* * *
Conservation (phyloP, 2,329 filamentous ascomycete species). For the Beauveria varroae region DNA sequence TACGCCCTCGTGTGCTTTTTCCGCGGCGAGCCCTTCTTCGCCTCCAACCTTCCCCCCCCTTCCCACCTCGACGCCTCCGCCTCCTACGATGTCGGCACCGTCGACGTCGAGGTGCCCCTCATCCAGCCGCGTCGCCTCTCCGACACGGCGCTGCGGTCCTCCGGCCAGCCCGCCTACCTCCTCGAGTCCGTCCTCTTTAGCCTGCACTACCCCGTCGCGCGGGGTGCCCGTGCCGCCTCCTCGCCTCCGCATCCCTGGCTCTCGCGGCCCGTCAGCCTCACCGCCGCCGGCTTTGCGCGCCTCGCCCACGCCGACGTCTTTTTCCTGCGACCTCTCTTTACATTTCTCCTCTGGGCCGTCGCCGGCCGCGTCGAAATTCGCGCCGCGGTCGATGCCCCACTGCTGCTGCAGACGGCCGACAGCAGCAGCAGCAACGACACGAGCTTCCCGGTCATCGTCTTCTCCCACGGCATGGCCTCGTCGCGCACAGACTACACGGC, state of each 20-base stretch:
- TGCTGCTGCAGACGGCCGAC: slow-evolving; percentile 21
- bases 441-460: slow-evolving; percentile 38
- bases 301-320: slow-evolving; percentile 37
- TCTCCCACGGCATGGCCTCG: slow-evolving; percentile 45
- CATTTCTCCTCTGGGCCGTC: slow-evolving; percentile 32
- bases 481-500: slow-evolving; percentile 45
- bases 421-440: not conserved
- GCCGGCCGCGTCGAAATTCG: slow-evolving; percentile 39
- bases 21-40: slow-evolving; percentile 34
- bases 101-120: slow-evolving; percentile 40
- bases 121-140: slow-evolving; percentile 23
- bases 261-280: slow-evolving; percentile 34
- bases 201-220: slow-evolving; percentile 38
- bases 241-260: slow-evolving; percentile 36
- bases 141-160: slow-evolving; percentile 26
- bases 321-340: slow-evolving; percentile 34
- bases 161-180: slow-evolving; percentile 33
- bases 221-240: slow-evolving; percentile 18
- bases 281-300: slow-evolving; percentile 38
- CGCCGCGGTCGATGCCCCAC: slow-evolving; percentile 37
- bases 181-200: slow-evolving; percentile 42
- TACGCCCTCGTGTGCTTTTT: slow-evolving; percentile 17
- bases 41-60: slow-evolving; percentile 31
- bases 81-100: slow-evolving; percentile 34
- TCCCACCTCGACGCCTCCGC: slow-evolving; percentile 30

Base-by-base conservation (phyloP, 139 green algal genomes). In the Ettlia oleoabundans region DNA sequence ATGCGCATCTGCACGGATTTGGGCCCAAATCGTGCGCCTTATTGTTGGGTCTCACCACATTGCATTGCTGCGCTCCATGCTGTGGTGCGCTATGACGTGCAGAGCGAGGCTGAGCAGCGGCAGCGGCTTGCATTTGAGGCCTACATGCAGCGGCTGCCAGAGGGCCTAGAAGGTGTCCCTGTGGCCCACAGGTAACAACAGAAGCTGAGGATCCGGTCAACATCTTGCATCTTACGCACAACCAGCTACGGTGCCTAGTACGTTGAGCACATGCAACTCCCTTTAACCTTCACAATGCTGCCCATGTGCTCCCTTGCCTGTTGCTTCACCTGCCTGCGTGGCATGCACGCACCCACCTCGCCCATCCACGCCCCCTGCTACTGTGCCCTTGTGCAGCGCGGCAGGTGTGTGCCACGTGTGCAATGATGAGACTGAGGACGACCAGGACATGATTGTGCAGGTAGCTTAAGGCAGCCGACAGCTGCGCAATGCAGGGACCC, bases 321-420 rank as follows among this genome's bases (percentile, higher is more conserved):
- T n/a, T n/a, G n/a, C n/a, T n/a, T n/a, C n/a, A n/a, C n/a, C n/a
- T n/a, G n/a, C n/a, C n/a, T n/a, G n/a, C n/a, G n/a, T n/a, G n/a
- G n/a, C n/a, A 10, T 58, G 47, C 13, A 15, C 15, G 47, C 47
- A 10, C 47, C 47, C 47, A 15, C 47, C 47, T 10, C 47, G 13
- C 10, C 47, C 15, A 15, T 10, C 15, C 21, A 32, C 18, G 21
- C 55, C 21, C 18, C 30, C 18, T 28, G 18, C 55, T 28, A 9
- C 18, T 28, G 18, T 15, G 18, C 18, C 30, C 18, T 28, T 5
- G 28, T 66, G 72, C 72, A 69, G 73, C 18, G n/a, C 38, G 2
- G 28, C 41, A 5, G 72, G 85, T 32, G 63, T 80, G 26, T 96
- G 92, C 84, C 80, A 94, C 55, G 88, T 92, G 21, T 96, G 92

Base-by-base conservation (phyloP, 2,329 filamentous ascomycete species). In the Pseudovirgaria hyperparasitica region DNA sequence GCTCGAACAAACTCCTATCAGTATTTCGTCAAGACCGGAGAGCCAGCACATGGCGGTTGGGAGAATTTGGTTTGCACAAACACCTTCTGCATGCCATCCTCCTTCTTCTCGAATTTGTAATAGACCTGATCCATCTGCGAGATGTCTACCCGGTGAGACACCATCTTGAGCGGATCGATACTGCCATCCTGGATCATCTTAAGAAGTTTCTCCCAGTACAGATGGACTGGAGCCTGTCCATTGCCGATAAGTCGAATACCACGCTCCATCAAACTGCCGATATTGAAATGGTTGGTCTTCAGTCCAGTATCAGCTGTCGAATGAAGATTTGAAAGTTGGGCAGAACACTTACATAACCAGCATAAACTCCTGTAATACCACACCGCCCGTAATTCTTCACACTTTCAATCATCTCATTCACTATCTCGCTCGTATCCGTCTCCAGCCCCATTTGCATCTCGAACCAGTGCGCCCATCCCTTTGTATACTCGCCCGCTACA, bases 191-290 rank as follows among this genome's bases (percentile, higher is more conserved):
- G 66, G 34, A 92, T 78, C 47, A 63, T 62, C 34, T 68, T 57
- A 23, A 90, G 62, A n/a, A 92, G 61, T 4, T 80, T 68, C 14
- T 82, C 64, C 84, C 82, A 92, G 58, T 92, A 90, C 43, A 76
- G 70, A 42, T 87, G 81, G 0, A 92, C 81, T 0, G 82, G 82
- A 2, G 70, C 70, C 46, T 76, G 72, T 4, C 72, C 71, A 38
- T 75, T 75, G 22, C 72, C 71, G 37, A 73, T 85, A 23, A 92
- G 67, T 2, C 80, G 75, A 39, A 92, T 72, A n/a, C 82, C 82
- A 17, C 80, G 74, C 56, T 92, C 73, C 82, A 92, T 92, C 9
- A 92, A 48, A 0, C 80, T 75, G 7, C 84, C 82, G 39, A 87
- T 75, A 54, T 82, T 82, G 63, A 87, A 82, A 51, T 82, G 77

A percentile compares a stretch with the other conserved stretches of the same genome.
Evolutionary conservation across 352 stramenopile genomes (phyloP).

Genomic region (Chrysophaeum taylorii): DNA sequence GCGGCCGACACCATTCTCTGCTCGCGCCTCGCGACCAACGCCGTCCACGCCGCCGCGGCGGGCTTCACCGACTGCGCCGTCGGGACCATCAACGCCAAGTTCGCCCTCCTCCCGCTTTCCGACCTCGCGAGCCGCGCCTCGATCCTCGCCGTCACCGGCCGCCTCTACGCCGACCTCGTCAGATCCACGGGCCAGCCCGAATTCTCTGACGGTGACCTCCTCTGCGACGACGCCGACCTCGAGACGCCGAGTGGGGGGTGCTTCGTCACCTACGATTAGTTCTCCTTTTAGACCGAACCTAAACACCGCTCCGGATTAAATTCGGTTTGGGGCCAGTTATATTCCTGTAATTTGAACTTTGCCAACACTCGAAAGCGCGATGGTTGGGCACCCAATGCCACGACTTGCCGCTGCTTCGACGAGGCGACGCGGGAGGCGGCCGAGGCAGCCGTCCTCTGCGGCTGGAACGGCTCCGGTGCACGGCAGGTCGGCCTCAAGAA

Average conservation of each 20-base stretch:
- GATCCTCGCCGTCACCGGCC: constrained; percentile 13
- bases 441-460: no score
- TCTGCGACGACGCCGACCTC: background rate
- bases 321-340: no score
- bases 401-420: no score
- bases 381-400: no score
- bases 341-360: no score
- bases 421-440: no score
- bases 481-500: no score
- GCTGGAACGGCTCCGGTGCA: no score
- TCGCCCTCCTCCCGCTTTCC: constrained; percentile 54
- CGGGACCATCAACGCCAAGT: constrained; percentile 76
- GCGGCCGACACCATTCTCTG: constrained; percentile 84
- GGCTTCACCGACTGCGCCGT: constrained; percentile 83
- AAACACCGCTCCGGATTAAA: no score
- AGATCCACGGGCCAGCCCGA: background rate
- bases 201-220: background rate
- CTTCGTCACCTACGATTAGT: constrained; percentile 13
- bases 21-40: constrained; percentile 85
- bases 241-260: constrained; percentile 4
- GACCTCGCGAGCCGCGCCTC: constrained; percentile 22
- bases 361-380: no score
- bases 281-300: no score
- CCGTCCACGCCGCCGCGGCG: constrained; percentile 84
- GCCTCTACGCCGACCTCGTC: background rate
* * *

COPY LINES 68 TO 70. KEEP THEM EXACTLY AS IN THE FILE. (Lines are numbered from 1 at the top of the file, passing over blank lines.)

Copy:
- AGATCCACGGGCCAGCCCGA: background rate
- bases 201-220: background rate
- CTTCGTCACCTACGATTAGT: constrained; percentile 13